Sheepstor, Sheep's Tor, Sitelestorra, Schetelestorre, Schitelestor, Sytelestorre, Shistor, Shepystor, Scitelstor, Skyteletor, Schytlestorre, Scitestorr, Shittestor, Shipstor, Shetelstor, Shepstor, Shippistor, Shittistor, Shittes Tor, Schittes Tor
This stupendous tor, situated high above the village of the same name, is a well-known landmark near Burrator Reservoir, and is renowned for its rock climbing and bouldering and its stunning views across south-west Dartmoor. Once again, we find that Henry Edmund Carrington in 1828 is one of the first to offer a description of the site he writes "Sheepstor near Meavy is very romantic and being loftily situated on the western edge of the moorland commands a very diversified prospect. It rushes into the waste like a bold promontory and though on its slopes huge fragments of granite are scattered in chaotical confusion, its summit is partly clothed with smooth green turf." The author is particularly impressed by the appearance of the rocks "The eastern extremity of the tor is a perpendicular cliff which, being seamed in a remarkable manner bears some resemblance to the basaltic columns of the island of Staffa." We also learn of a certain legend of the tor, as a place that is "celebrated in many a rustic story as being frequented by the pixies or Devonshire fairies and a cave is there shewn which these fabulous little beings are said to make their peculiar haunt." This is the 'Pixies Cave', also spelt 'Piskies', to the south of the tor where the rocks form a cave that is possible to climb inside and be hidden out of sight.
Other commentators have also been impressed by the tor's stature. For example, Crossing describes Sheeps as "One of the largest of the Dartmoor Tors" and Hugh Breton (p.45, part 2) helpfully describes the climb to the summit; "The ascent on the north side is very rough, on the west stiff but pleasant; at the southern extremity, none but the foolhardy, would attempt to scale the precipitous rocks. On the east side is a gentle slope very easily ascended even by the aged and infirm." The south face drops vertically to the ground and just as Carrington observed nearly two hundred years ago masses of clitter are strewn in all directions - one can only imagine the enormity of what is still today a truly spectacular, huge and impressive granite outcrop.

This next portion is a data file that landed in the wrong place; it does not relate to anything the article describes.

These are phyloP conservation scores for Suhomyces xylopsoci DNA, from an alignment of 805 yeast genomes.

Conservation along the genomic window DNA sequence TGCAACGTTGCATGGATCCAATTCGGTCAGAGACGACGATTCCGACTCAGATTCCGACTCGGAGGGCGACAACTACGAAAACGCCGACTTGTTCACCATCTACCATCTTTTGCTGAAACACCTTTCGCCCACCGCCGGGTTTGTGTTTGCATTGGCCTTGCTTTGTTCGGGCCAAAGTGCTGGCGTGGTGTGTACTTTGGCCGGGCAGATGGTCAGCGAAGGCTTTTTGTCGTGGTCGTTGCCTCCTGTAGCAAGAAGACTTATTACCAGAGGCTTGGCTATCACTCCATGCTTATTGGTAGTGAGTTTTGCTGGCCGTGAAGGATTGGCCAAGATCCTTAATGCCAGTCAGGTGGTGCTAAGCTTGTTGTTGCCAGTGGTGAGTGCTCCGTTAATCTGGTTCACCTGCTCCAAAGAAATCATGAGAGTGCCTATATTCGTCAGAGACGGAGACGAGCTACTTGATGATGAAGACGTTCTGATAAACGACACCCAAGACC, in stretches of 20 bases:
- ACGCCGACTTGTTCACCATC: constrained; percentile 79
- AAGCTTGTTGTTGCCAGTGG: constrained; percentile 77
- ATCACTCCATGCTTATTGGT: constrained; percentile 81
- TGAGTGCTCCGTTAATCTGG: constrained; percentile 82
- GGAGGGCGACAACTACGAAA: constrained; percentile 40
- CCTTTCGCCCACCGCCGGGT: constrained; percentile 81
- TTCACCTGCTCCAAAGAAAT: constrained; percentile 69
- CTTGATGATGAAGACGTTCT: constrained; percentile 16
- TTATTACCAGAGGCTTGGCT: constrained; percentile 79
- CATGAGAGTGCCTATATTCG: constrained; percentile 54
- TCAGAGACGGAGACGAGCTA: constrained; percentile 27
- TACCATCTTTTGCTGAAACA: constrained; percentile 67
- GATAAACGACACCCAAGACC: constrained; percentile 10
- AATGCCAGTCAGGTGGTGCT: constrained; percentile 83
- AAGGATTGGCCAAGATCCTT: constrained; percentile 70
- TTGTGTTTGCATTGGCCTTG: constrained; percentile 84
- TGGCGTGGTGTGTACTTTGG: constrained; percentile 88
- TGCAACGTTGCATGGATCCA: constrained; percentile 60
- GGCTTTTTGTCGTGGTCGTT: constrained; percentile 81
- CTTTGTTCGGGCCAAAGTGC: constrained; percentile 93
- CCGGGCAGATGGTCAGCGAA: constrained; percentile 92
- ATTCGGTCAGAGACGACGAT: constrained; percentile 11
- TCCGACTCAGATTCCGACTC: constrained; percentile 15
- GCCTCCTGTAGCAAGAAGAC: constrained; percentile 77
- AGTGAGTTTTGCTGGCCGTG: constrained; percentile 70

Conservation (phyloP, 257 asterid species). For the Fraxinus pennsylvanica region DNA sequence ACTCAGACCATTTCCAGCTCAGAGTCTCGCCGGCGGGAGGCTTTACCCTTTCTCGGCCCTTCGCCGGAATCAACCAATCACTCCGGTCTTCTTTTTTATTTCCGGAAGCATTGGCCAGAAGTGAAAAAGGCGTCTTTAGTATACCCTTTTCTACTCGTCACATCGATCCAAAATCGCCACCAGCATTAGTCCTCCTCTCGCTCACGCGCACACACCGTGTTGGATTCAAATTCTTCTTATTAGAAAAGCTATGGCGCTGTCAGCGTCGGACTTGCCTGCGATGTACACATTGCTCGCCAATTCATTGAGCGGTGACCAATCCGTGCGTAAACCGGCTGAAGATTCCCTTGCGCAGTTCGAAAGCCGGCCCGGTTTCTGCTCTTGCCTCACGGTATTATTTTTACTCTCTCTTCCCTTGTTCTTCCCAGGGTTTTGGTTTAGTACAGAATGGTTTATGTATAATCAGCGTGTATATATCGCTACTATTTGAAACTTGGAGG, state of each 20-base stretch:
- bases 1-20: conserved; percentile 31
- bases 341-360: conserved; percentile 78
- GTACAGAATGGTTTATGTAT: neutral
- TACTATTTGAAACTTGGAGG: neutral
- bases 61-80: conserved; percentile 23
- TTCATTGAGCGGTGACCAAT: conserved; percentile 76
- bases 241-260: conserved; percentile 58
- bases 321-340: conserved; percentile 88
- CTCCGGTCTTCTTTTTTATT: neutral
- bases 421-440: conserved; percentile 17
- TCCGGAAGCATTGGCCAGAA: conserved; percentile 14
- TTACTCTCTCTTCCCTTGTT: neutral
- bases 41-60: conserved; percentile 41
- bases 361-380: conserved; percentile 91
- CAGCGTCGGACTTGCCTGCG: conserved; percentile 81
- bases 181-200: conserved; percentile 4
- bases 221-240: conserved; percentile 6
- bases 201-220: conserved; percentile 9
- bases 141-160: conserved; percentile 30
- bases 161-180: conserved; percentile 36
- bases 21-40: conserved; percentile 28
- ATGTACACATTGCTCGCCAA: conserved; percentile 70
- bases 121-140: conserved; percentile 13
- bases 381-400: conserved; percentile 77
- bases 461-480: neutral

It is possible that Sheeps Tor has more known names than any other tor on the moor; Hemery, in High Dartmoor, lists several including - Sitelestorra (in 1168), Schetelestorre (in 1181), Schitelestor (in 1219, 1302-3), Sytelestorre (in 1422), Shistor (in 1547), Shepystor (in 1574, Scitelstor (in 1244), Skyteletor (in 1262), Schytlestorre (in 1375), Scitestorr (in 1408), Shittestor (in 1474), Shipstor (in 1607), Shetelstor and Shepstor (survey), and Shippistor and Shittistor (in 1691).
Nearby, to the south-east of the tor, is the Yellowmead Fourfold Circle, originally built in the Bronze Age, its use remains unclear, but its appearance is quite different to that of other more typical cairn circles, in so much that this one appears to spiral. Jeremy Butler (1994) explains that its present lay out as fourfold circles, is entirely due to the Reverend Hugh Breton and his assistants who in 1921 re-erected all but three of the stones still standing.